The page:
Background: Prior studies have demonstrated that women and black patients with acute ischemic stroke were significantly less likely to be treated with intravenous tPA with door-to-needle (DTN) times of ≤60 minutes. Whether stroke quality improvement programs can impact care to a similar degree among sex and race/ethnic groups has not been well studied. This study aims to assess sex and race/ethnicity specific improvements in DTN times before and after the launch of Target: Stroke Phase I in 2010.
Methods: Target: Stroke identified and disseminated 10 best practice strategies, provided clinical decision support tools, and set hospital recognition goals. Rates of DTN times ≤60 minutes and cumulative improvements pre- 2003-2009 were compared to post-Target Stroke 2010-2013 for sex and race/ethnic groups. Data were adjusted for patient and hospital characteristics.
Results: There were 71,169 intravenous tPA treated patients (27,303 pre-; 43,866 post-Target Stroke) from 1030 GWTG-Stroke hospitals. Patients were median age 72, 50.1% women, and 72.0% white, 13.8% black, and 6.6% Hispanic. Overall, patients with DTN times ≤ 60 minutes increased from 26.5% (95% CI 26.0-27.1%) pre-intervention to 41.3% (95% CI 40.8-41.7%) post-intervention (P<.0001), reaching 51.0% in 2013. There were no significant differences in cumulative improvements in DTN times by sex and race/ethnic groups, even after adjustment for other patient and hospital characteristics (Table).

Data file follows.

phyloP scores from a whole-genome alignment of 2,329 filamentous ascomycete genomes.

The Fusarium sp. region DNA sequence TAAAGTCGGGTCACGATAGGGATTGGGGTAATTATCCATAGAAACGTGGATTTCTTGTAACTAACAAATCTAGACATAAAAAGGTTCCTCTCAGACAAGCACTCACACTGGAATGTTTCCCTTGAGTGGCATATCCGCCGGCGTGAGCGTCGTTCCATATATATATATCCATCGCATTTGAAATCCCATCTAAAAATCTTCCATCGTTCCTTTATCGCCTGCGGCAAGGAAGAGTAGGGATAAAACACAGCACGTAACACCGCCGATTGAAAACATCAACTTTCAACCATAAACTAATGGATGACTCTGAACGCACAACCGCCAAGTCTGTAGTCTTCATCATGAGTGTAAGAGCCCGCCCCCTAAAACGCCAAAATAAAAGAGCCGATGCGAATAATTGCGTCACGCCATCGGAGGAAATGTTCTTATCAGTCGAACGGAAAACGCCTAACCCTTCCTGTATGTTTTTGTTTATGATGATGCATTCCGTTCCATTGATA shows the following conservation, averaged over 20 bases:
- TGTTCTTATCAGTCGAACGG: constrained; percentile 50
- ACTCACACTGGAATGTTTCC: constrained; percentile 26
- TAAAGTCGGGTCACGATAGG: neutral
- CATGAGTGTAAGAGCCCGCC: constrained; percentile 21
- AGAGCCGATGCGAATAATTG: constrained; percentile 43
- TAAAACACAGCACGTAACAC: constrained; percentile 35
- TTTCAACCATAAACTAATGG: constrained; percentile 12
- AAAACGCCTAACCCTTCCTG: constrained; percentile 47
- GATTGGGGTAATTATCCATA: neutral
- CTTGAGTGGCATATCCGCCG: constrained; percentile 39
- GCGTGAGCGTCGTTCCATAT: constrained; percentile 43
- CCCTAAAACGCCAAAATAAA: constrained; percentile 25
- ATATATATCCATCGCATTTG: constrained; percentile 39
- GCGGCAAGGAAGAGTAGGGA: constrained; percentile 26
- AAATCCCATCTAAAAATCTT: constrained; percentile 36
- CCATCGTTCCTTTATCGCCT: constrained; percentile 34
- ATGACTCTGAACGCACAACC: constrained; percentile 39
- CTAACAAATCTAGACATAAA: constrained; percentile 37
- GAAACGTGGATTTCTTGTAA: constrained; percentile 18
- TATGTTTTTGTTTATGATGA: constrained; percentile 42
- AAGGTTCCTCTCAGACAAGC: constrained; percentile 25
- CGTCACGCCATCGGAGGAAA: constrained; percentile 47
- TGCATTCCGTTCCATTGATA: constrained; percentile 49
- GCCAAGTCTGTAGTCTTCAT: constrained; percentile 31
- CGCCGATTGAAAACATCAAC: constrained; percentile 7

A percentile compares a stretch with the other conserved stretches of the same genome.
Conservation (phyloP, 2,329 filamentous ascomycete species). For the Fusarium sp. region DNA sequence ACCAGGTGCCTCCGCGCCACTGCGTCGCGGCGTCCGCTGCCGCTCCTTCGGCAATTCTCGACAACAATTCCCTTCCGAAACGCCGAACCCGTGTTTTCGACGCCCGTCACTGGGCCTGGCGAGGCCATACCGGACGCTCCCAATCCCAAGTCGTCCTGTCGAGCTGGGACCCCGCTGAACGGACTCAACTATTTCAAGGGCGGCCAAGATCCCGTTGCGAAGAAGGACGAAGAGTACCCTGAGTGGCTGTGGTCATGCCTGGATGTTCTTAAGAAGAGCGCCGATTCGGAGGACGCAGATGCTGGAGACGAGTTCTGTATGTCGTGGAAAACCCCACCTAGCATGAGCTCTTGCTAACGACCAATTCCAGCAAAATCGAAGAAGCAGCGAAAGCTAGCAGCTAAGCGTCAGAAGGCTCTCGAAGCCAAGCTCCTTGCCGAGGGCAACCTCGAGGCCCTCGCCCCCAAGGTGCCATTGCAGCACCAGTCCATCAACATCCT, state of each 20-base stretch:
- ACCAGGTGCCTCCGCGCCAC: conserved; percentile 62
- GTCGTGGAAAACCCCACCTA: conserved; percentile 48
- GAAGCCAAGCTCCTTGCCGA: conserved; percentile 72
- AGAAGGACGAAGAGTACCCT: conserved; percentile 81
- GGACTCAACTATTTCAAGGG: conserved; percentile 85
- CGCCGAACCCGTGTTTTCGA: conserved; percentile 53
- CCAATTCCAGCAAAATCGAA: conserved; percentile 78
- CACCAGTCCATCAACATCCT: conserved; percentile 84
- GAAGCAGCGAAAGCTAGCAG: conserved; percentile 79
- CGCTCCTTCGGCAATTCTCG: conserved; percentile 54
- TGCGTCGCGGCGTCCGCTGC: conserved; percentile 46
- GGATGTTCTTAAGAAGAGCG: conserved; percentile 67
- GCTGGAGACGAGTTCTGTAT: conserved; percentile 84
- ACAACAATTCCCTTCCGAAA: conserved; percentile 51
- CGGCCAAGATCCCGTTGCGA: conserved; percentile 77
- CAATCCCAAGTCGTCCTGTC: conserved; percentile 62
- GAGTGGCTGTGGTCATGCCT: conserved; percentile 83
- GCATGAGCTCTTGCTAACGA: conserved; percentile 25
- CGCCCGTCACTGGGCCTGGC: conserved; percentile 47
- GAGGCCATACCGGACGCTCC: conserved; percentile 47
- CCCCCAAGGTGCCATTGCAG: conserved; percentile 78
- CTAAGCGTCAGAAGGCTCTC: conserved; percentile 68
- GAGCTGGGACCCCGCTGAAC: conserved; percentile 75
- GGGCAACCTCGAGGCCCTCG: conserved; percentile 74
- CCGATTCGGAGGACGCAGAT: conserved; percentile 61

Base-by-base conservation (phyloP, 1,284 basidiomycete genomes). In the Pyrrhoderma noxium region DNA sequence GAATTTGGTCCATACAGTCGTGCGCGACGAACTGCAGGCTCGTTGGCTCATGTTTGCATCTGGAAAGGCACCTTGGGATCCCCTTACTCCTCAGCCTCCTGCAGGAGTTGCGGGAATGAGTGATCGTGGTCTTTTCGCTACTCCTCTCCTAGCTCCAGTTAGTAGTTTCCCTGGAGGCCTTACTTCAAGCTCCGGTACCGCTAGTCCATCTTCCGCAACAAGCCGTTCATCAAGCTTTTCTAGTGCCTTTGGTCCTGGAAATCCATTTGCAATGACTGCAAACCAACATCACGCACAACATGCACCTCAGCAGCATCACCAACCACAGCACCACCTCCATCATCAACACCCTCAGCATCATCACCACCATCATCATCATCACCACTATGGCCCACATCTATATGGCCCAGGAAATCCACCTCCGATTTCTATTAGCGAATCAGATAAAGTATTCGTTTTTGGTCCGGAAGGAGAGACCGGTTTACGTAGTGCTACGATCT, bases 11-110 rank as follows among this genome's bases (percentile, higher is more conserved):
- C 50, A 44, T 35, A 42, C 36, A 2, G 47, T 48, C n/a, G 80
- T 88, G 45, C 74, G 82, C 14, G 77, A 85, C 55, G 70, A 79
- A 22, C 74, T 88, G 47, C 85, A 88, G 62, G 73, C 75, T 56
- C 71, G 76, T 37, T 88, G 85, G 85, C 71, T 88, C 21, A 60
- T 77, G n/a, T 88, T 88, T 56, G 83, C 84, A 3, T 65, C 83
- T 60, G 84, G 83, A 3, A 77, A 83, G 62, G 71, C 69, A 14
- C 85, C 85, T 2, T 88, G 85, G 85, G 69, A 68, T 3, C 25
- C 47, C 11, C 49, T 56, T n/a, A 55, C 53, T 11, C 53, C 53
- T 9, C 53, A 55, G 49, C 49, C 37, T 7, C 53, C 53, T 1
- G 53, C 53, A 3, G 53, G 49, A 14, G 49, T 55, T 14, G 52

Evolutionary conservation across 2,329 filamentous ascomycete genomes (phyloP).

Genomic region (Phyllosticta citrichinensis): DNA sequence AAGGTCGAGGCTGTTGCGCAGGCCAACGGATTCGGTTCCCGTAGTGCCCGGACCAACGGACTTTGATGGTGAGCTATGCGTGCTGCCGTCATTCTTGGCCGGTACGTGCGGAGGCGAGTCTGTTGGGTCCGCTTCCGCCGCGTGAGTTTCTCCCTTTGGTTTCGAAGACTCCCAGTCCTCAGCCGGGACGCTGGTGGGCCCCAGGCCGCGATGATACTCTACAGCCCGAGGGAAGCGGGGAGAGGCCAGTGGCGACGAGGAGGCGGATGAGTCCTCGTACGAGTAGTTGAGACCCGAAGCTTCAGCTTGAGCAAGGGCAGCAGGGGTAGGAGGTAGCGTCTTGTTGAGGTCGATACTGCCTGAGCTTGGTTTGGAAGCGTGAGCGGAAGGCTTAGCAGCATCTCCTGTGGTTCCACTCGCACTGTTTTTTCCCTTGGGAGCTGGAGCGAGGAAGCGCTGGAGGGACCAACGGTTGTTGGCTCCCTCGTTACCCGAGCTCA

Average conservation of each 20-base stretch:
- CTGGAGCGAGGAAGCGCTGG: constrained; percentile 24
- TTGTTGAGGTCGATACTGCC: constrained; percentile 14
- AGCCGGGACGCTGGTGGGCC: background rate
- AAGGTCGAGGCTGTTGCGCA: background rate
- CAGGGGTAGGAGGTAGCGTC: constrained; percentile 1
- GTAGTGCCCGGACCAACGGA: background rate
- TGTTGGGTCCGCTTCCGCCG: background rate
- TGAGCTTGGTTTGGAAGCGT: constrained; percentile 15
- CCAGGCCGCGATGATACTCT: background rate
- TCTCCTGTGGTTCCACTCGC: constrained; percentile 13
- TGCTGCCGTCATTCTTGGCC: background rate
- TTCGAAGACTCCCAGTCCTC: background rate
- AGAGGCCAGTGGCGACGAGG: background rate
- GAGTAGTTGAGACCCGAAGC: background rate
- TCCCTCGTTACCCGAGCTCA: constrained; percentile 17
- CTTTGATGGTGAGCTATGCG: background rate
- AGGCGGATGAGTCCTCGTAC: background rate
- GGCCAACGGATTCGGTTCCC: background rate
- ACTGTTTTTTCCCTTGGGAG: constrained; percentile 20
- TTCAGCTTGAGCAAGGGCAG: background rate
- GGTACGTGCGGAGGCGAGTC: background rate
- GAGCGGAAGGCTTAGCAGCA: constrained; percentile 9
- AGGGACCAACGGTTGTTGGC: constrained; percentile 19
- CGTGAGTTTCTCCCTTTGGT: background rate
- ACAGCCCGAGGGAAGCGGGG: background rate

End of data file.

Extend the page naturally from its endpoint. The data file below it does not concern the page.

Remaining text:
Conclusions: The implementation of Target: Stroke was associated with equitable improvements in DTN times for men and women and for black, white, and Hispanic ischemic stroke patients. These findings highlight the role that quality improvement programs can play in providing more timely and effective stroke care for all patients, irrespective of sex and race/ethnicity.